This article is written by BerkOp's English columnist Jenny Han (한젠쓰).
Valentine’s Day is fast approaching, a day full of pink and red hearts, ribbons, laces and frills, roses – full of love and full of lovers. This force of nature, love, is traditionally ascribed to the mythological god, Cupid – often portrayed as a cute little chubby boy with wings, a bow and arrow, as well as a mischievous smile. Often overlooked, Cupid has his own love story to tell:
Three princesses were born into a reverent kingdom. The elder two of the three possessed beauty and charms quite unexceptional and all too ordinary. The youngest, however, was bestowed a blessing of exquisite beauty, of grace and elegance. The fame of her beauty was so great that the sovereigns of neighboring kingdoms lined up outside the gates of her castle to have a glance. They gazed at her with amazement, with more respect and admiration for her beauty than that of Venus’s, the goddess of love and beauty.
Venus was quite offended, furious to find her altars deserted because of a mere mortal’s beauty. Shaking her luscious locks with indignation, she summoned her son Cupid, the winged god of desire, love, attraction and affection, demanding him to punish the princess of the name Psyche. Cupid, obeying the command of his mother, filled two amber vases from the fountains of Venus’s garden – one with sweet waters and the other of bitter.
Down on Earth, he found Psyche fast asleep in her chamber, and after a moment’s hesitation at the sight of her beauty, Cupid trickled few drops of the bitter fountain water over her lips and touched her with the point of his arrow. At the light touch, she startled awake and all too suddenly opened her eyes upon Cupid. Through her eyes, Cupid caught a glimpse of the reflection of her soul, laden with charms unimaginable in a mortal. Startled and distracted, instantly mesmerized by her soul – her inner beauty, Cupid pricked himself with his own arrow without realization.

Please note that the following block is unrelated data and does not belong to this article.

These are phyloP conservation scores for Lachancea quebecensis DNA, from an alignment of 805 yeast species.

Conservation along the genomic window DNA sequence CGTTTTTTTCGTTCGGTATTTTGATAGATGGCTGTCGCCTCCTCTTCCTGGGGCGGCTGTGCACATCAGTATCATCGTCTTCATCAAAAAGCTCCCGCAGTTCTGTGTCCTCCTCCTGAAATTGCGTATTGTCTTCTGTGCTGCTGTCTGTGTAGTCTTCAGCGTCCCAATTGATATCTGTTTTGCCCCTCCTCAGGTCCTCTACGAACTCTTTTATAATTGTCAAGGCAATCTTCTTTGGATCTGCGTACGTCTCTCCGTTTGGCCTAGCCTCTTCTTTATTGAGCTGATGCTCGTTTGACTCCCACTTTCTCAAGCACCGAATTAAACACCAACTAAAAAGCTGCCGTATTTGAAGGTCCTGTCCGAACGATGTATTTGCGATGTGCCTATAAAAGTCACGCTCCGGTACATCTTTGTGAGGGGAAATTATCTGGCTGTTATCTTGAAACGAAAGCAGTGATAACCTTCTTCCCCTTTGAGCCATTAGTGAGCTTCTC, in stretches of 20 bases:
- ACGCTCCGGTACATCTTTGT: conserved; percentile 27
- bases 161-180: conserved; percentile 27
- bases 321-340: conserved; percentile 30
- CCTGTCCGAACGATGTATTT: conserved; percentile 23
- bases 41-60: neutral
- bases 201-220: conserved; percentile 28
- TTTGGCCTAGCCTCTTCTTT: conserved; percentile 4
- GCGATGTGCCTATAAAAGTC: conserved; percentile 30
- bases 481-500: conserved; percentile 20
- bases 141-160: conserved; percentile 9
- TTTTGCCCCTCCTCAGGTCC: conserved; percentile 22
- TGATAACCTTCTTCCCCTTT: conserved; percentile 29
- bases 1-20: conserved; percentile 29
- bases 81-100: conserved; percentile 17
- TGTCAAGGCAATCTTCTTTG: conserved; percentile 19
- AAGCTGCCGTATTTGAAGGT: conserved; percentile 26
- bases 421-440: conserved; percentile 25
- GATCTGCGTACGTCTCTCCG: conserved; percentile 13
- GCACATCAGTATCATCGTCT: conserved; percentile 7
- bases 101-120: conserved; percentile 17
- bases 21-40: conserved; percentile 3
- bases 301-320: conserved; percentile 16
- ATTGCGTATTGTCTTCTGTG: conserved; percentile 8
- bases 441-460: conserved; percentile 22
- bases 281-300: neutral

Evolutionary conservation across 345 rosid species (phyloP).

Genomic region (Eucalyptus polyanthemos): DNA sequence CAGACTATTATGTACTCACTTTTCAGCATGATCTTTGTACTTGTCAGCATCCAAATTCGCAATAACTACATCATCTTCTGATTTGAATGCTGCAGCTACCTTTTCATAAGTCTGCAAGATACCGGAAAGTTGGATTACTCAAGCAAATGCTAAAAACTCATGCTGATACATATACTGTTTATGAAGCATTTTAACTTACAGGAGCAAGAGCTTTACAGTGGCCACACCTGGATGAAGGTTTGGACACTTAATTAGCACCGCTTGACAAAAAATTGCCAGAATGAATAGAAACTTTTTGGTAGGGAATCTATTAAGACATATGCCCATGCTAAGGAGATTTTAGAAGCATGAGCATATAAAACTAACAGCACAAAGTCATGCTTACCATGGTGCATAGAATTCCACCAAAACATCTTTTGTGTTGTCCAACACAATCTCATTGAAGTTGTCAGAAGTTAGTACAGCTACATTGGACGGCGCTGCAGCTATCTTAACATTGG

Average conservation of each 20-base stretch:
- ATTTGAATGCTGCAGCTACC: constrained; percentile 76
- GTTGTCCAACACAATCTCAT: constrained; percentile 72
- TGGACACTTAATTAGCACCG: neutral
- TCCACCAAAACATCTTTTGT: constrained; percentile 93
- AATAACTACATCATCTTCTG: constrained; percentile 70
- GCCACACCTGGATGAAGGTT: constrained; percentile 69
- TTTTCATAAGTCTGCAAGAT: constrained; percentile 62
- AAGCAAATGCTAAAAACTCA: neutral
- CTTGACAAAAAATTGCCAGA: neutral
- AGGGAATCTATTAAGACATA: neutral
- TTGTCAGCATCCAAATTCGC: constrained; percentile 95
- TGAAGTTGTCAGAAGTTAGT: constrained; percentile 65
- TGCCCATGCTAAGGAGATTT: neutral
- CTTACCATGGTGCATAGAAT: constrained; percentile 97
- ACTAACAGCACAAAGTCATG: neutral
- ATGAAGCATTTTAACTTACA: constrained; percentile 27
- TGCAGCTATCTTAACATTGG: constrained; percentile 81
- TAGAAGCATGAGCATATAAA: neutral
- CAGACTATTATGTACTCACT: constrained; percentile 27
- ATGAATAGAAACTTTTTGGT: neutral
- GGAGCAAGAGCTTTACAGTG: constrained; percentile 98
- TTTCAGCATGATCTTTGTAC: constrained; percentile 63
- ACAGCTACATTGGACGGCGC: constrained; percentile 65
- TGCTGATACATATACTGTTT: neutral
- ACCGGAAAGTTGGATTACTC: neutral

Henceforth, enchanted with the bitter waters of Venus’s fountain, Psyche was left in solitude with no offers of a hand in marriage while her two older sisters of moderate charms both married to royal princes. Psyche’s beauty was made void of the ability to awaken love, at least in a mortal man. The king and queen soon decided to consult the oracle of Apollo to which he replied, “Her husband awaits her on the top of the mountain.”
So Psyche ascended the mountain, to its summit, where she was left alone with a sorrowful heart, waiting for her love. She stood on the ridge of the mountain, panting with fear and with eyes full of tears, when the god of the west wind Zephyr raised her from the earth. While she was enchanted in yet another enchantment – this time of sleep – he delivered her to the gardens of a magnificent palace, incomparable to any she has seen in her life: a porcelain fountain sending forth clear, crystal waters, golden pillars, walls with carvings and paintings.
While her eyes were fully occupied, her ears started to tickle with the uttering whispers, “All that you see is yours. Voices you hear are your servants and shall obey all your commands. Retire to your chamber and bathe. Supper will await you in the alcove.”